Who invented podcasting?


Man Talking into Microphone

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As you settle in to immerse yourself in your favorite podcast, you may take for granted that you are enjoying a relatively new art form. Maybe you haven’t thought of it before, but podcasting is vastly newer compared to other similar media forms out there today. Even so, it has exploded onto the scene and has become something to be reckoned with.

As you adjust your headset and focus in on your favorite show, maybe you’ve thought about podcasting and how it came to be. If you have ever wondered about the beginning of podcasting and want to know it’s a brief history, then please continue on.

Podcasting Origins

So you may be thinking, “who invented podcasting?” The answer to this question is complex and involves a milieu of tech innovators, journalists, and entrepreneurs.

Podcasting originated with the practice of “audio blogging,” but took on a new dimension with the development of smartphones and high-speed internet connectivity. True podcasting began in the early 2000s and was driven by a confluence of technological innovations and cultural factors.

Without a doubt, podcasts have fast become one of the most relevant forms of new media. People of all ages enjoy entertaining and informative podcasts from around the world and it’s all thanks to a handful of key individuals (https://internationalpodcastday.com/podcasting-history/Opens in a new tab.). 

Dawn of an Era

While it is unclear which party was responsible for specific aspects of the innovation, the inventors of podcasting are considered to be David Winer and Adam Curry (https://computer.howstuffworks.com/internet/basics/podcasting1.htmOpens in a new tab.).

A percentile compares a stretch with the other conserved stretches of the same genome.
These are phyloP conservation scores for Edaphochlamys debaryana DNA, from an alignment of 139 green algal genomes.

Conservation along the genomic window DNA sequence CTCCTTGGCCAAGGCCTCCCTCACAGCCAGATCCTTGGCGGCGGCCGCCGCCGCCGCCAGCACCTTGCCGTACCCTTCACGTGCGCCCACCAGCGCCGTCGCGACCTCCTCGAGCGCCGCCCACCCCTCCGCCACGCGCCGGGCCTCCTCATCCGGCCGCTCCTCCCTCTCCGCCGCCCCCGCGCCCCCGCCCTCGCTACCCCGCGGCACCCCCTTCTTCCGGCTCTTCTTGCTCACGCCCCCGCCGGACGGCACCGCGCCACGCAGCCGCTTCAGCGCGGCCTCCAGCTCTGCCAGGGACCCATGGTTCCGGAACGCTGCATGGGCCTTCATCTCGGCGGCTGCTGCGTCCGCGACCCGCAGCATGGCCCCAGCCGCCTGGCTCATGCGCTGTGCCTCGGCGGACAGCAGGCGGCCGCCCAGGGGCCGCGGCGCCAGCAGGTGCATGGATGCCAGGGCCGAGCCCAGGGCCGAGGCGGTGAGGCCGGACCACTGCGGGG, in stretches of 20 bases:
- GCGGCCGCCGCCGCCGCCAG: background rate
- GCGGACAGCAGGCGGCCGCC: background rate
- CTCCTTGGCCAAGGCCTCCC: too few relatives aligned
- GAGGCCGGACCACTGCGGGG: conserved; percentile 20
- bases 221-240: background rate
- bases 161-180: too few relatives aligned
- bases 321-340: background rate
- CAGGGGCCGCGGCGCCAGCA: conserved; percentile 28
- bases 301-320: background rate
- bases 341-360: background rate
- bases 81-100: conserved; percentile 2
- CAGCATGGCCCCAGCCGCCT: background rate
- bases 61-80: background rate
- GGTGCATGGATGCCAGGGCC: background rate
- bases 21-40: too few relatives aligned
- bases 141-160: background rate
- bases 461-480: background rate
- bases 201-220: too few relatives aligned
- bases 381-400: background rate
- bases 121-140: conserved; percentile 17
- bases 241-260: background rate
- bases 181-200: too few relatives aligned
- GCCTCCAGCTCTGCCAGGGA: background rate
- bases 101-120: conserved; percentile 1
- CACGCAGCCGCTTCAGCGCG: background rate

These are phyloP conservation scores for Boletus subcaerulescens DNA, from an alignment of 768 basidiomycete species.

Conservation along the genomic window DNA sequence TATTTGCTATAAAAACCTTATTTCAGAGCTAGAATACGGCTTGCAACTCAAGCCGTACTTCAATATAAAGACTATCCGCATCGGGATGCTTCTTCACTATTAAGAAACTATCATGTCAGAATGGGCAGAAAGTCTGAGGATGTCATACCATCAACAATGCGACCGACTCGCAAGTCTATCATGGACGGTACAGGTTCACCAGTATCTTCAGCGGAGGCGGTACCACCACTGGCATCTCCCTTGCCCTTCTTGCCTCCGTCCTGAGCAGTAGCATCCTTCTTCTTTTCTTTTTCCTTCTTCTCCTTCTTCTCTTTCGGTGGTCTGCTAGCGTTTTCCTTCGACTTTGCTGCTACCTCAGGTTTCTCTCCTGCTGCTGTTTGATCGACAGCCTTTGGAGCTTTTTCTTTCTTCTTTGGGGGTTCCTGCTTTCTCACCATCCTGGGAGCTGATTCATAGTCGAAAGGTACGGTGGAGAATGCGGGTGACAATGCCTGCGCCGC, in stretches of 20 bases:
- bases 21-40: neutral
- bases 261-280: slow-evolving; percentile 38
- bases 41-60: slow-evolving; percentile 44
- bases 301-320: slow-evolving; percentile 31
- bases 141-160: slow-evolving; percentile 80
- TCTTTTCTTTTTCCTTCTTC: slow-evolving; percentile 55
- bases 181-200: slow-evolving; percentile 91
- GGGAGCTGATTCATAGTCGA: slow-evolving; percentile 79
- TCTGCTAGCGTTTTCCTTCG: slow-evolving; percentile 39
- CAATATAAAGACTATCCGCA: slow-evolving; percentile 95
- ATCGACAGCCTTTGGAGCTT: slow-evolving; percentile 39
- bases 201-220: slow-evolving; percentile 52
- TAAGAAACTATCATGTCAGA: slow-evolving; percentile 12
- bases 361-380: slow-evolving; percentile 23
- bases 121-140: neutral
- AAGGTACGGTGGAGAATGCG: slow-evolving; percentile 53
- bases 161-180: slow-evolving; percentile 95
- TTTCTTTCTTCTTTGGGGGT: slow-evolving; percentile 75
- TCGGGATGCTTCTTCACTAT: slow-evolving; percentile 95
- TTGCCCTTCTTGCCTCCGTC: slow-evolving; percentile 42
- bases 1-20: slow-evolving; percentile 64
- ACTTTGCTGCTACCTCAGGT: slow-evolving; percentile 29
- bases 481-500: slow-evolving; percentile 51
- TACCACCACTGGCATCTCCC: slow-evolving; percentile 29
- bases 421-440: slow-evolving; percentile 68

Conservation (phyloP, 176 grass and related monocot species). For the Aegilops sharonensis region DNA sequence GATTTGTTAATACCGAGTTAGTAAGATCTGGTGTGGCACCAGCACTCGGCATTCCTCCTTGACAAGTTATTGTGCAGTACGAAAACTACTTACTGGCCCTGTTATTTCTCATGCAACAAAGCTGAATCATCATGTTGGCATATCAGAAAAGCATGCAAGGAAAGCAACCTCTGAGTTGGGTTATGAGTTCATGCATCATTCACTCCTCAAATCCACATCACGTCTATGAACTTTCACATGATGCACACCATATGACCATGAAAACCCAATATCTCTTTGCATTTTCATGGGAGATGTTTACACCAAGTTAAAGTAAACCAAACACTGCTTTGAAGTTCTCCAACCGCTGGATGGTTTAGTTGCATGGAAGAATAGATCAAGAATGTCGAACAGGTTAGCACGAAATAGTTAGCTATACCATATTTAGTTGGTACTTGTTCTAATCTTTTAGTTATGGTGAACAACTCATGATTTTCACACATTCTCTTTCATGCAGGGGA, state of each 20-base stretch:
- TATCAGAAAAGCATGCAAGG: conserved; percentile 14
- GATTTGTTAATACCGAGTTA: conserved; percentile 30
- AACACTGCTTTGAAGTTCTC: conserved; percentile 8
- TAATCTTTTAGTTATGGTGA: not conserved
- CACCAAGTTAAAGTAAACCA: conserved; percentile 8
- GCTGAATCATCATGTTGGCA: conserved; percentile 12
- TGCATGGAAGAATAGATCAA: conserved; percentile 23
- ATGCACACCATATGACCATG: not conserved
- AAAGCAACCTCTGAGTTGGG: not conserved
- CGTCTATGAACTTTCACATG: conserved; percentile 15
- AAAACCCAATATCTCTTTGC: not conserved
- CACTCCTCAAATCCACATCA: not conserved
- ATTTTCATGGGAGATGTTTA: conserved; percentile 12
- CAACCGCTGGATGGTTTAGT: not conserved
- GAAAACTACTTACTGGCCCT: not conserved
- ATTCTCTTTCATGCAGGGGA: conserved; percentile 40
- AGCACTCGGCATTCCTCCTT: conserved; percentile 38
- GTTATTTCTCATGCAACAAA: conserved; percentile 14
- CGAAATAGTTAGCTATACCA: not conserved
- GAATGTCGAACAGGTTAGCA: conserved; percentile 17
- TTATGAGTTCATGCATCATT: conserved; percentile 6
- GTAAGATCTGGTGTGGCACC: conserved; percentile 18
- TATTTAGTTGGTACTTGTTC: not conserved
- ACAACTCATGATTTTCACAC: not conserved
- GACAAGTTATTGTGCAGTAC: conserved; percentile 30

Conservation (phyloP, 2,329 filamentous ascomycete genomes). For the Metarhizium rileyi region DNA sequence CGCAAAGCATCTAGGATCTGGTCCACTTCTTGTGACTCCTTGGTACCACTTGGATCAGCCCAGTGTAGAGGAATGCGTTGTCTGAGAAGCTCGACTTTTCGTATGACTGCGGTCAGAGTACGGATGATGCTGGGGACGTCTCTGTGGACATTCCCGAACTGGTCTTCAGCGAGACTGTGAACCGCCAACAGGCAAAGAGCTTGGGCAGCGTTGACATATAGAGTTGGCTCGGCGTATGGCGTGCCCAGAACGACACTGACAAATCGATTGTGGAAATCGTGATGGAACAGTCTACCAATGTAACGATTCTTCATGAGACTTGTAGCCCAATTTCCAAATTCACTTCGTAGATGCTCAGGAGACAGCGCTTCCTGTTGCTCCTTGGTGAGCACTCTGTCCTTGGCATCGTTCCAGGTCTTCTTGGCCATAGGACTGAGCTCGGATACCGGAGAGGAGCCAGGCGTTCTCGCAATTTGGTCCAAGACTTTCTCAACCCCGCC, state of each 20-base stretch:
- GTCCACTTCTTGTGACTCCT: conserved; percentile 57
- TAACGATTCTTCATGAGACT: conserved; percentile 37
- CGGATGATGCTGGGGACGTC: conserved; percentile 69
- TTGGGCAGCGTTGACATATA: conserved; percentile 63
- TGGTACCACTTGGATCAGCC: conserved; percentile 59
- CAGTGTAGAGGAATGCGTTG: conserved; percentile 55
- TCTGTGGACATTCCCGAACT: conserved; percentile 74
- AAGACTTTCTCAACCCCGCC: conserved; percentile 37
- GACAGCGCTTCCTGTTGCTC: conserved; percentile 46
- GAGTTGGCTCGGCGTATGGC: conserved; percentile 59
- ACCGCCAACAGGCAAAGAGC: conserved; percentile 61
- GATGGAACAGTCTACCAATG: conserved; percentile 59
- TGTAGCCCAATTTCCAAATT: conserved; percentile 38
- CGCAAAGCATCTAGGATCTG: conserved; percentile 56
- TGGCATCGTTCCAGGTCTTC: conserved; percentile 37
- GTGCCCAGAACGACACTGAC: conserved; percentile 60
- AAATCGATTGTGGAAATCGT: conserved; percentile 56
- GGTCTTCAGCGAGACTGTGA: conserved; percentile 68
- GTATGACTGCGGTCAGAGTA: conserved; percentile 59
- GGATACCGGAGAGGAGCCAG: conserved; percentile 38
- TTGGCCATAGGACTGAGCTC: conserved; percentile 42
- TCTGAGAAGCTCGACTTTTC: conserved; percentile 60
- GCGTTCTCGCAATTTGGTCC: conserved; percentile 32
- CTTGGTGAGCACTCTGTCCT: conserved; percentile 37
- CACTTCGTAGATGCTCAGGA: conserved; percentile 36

Curry was an experienced broadcast announcer and Winer was a software engineer who had worked on the development of the RSS format. RSS or, Rich Site Summary, is a web data format that allows for easy aggregation of updates and is critical for bloggers to reach their audiences with recent content.

Winer and Curry innovated software technology which would allow for RSS functionality to be integrated with uploaded episodic audio content. They also integrated the ability to download that content to a personal digital audio player such as an iPod. This sparked the dawn of a new era of broadcasting which was dubbed “podcasting.”

Popularizing the Term 

Podcast Word Against Brick Background

The term “podcasting” is attributed to Guardian writer Ben Hammersley in a 2004 article (https://www.theguardian.com/media/2004/feb/12/broadcasting.digitalmediaOpens in a new tab.). Hammersley was attempting to come to grips with the nature of this burgeoning art form and pitched several possible names to describe it. The term struck a chord with journalists, bloggers, and the general public and has been the accepted name ever since.

Today, podcasting is a commonly used term to describe audio and video shows that can be downloaded and listened to on a computer or smartphone. As it’s gained in popularity, the phrase podcasting has become pretty generic but generally refers to any media that can be accessed via RSS, which allows direct access to the file. Audio is no longer the standard as video podcasting has also seen a rise in recent years.

Daily Source Code

The identity of the true originator of the first podcast is a contentious subject. However, one of the earliest and first true podcasts is Adam Curry’s Daily Source Code. DSC has become one of the most beloved and longest-running podcasts of all time. Curry discusses news, tech, and relevant topics within the world of podcasting.

While DSC is not technically the first podcast, it is one of the first to introduce the style, format, and technology that we now associate with podcasting. Curry is a crucial part of podcasting history and the popularity of DSC is a testament to the longevity of the format. 

You Too Can Make History

Microphone Notebook and Tablet on Desk

Curry is famous for closing every episode of Daily Source Code with an iconic quote: “Live your life with passion – and, as long as it lasts, enjoy your freedom.” This closing statement serves as an inspiration to all aspiring podcasters to follow their dreams and pursue their creative visions.

Podcasting is the ultimate form of DIY media. If you have something important to share with the world, podcasting will provide you with a platform to make your voice heard. As podcasting increasingly becomes a ubiquitous source of audio media, there has never been a better time to forge your path.

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